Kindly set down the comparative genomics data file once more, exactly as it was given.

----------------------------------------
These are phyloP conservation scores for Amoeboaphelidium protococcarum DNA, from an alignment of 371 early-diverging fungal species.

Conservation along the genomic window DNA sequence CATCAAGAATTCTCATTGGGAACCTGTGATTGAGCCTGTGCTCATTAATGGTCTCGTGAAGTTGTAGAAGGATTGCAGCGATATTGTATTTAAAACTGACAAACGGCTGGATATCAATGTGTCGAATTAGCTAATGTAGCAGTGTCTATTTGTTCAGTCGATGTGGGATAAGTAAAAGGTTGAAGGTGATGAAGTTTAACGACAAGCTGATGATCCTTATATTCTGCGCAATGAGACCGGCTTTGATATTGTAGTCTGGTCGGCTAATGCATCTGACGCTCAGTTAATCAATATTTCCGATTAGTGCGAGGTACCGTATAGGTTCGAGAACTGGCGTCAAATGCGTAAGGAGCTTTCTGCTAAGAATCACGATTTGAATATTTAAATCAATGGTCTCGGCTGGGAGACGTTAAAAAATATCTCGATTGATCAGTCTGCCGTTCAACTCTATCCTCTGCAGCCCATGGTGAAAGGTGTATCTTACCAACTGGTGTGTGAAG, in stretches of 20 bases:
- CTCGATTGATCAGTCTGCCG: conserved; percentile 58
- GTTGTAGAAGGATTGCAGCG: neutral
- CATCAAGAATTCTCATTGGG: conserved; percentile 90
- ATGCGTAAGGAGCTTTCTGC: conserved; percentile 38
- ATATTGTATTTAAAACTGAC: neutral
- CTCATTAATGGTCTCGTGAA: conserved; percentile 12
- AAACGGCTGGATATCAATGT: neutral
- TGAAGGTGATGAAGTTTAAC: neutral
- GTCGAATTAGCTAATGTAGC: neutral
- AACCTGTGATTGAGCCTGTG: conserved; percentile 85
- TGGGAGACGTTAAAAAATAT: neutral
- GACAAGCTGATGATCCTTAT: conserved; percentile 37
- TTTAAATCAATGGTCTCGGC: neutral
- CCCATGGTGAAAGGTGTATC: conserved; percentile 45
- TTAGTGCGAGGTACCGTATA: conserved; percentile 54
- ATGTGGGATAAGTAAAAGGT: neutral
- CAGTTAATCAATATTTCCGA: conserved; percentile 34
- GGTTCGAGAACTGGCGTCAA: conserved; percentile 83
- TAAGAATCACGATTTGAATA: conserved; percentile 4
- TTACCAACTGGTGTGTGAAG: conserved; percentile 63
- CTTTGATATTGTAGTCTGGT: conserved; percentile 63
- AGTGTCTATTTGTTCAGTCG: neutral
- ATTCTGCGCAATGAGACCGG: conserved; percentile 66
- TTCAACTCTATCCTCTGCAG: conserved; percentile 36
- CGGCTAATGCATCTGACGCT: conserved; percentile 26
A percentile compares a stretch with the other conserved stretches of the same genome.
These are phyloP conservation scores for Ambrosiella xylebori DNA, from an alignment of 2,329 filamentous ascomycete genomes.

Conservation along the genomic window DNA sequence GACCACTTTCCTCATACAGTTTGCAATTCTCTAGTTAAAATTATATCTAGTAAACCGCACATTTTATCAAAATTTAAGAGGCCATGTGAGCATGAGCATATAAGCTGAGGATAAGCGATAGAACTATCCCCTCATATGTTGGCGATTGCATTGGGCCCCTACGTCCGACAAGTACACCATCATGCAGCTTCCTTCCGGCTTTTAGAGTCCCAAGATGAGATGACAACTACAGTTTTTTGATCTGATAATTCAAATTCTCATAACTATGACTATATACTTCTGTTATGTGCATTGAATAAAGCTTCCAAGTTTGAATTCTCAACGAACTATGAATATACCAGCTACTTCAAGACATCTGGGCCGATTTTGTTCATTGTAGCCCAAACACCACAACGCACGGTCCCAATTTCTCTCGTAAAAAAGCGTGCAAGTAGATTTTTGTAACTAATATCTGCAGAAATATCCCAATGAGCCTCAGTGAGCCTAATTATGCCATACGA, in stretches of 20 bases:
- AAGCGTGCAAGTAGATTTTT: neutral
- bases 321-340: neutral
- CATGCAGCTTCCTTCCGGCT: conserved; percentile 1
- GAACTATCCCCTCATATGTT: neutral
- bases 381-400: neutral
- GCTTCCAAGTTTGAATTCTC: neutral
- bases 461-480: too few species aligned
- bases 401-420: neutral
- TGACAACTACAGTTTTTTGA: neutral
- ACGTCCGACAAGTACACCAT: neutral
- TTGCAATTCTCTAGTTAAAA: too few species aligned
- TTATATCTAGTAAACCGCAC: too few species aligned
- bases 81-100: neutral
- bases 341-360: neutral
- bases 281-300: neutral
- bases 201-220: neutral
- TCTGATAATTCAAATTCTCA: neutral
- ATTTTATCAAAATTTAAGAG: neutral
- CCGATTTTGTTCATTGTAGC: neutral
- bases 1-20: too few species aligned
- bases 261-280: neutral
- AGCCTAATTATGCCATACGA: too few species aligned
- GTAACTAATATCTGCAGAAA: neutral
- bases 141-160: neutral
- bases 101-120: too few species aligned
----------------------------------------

These are phyloP conservation scores for Amoeboaphelidium protococcarum DNA, from an alignment of 371 early-diverging fungal species.

Conservation along the genomic window DNA sequence CATCAAGAATTCTCATTGGGAACCTGTGATTGAGCCTGTGCTCATTAATGGTCTCGTGAAGTTGTAGAAGGATTGCAGCGATATTGTATTTAAAACTGACAAACGGCTGGATATCAATGTGTCGAATTAGCTAATGTAGCAGTGTCTATTTGTTCAGTCGATGTGGGATAAGTAAAAGGTTGAAGGTGATGAAGTTTAACGACAAGCTGATGATCCTTATATTCTGCGCAATGAGACCGGCTTTGATATTGTAGTCTGGTCGGCTAATGCATCTGACGCTCAGTTAATCAATATTTCCGATTAGTGCGAGGTACCGTATAGGTTCGAGAACTGGCGTCAAATGCGTAAGGAGCTTTCTGCTAAGAATCACGATTTGAATATTTAAATCAATGGTCTCGGCTGGGAGACGTTAAAAAATATCTCGATTGATCAGTCTGCCGTTCAACTCTATCCTCTGCAGCCCATGGTGAAAGGTGTATCTTACCAACTGGTGTGTGAAG, in stretches of 20 bases:
- CTCGATTGATCAGTCTGCCG: conserved; percentile 58
- GTTGTAGAAGGATTGCAGCG: neutral
- CATCAAGAATTCTCATTGGG: conserved; percentile 90
- ATGCGTAAGGAGCTTTCTGC: conserved; percentile 38
- ATATTGTATTTAAAACTGAC: neutral
- CTCATTAATGGTCTCGTGAA: conserved; percentile 12
- AAACGGCTGGATATCAATGT: neutral
- TGAAGGTGATGAAGTTTAAC: neutral
- GTCGAATTAGCTAATGTAGC: neutral
- AACCTGTGATTGAGCCTGTG: conserved; percentile 85
- TGGGAGACGTTAAAAAATAT: neutral
- GACAAGCTGATGATCCTTAT: conserved; percentile 37
- TTTAAATCAATGGTCTCGGC: neutral
- CCCATGGTGAAAGGTGTATC: conserved; percentile 45
- TTAGTGCGAGGTACCGTATA: conserved; percentile 54
- ATGTGGGATAAGTAAAAGGT: neutral
- CAGTTAATCAATATTTCCGA: conserved; percentile 34
- GGTTCGAGAACTGGCGTCAA: conserved; percentile 83
- TAAGAATCACGATTTGAATA: conserved; percentile 4
- TTACCAACTGGTGTGTGAAG: conserved; percentile 63
- CTTTGATATTGTAGTCTGGT: conserved; percentile 63
- AGTGTCTATTTGTTCAGTCG: neutral
- ATTCTGCGCAATGAGACCGG: conserved; percentile 66
- TTCAACTCTATCCTCTGCAG: conserved; percentile 36
- CGGCTAATGCATCTGACGCT: conserved; percentile 26
A percentile compares a stretch with the other conserved stretches of the same genome.
These are phyloP conservation scores for Ambrosiella xylebori DNA, from an alignment of 2,329 filamentous ascomycete genomes.

Conservation along the genomic window DNA sequence GACCACTTTCCTCATACAGTTTGCAATTCTCTAGTTAAAATTATATCTAGTAAACCGCACATTTTATCAAAATTTAAGAGGCCATGTGAGCATGAGCATATAAGCTGAGGATAAGCGATAGAACTATCCCCTCATATGTTGGCGATTGCATTGGGCCCCTACGTCCGACAAGTACACCATCATGCAGCTTCCTTCCGGCTTTTAGAGTCCCAAGATGAGATGACAACTACAGTTTTTTGATCTGATAATTCAAATTCTCATAACTATGACTATATACTTCTGTTATGTGCATTGAATAAAGCTTCCAAGTTTGAATTCTCAACGAACTATGAATATACCAGCTACTTCAAGACATCTGGGCCGATTTTGTTCATTGTAGCCCAAACACCACAACGCACGGTCCCAATTTCTCTCGTAAAAAAGCGTGCAAGTAGATTTTTGTAACTAATATCTGCAGAAATATCCCAATGAGCCTCAGTGAGCCTAATTATGCCATACGA, in stretches of 20 bases:
- AAGCGTGCAAGTAGATTTTT: neutral
- bases 321-340: neutral
- CATGCAGCTTCCTTCCGGCT: conserved; percentile 1
- GAACTATCCCCTCATATGTT: neutral
- bases 381-400: neutral
- GCTTCCAAGTTTGAATTCTC: neutral
- bases 461-480: too few species aligned
- bases 401-420: neutral
- TGACAACTACAGTTTTTTGA: neutral
- ACGTCCGACAAGTACACCAT: neutral
- TTGCAATTCTCTAGTTAAAA: too few species aligned
- TTATATCTAGTAAACCGCAC: too few species aligned
- bases 81-100: neutral
- bases 341-360: neutral
- bases 281-300: neutral
- bases 201-220: neutral
- TCTGATAATTCAAATTCTCA: neutral
- ATTTTATCAAAATTTAAGAG: neutral
- CCGATTTTGTTCATTGTAGC: neutral
- bases 1-20: too few species aligned
- bases 261-280: neutral
- AGCCTAATTATGCCATACGA: too few species aligned
- GTAACTAATATCTGCAGAAA: neutral
- bases 141-160: neutral
- bases 101-120: too few species aligned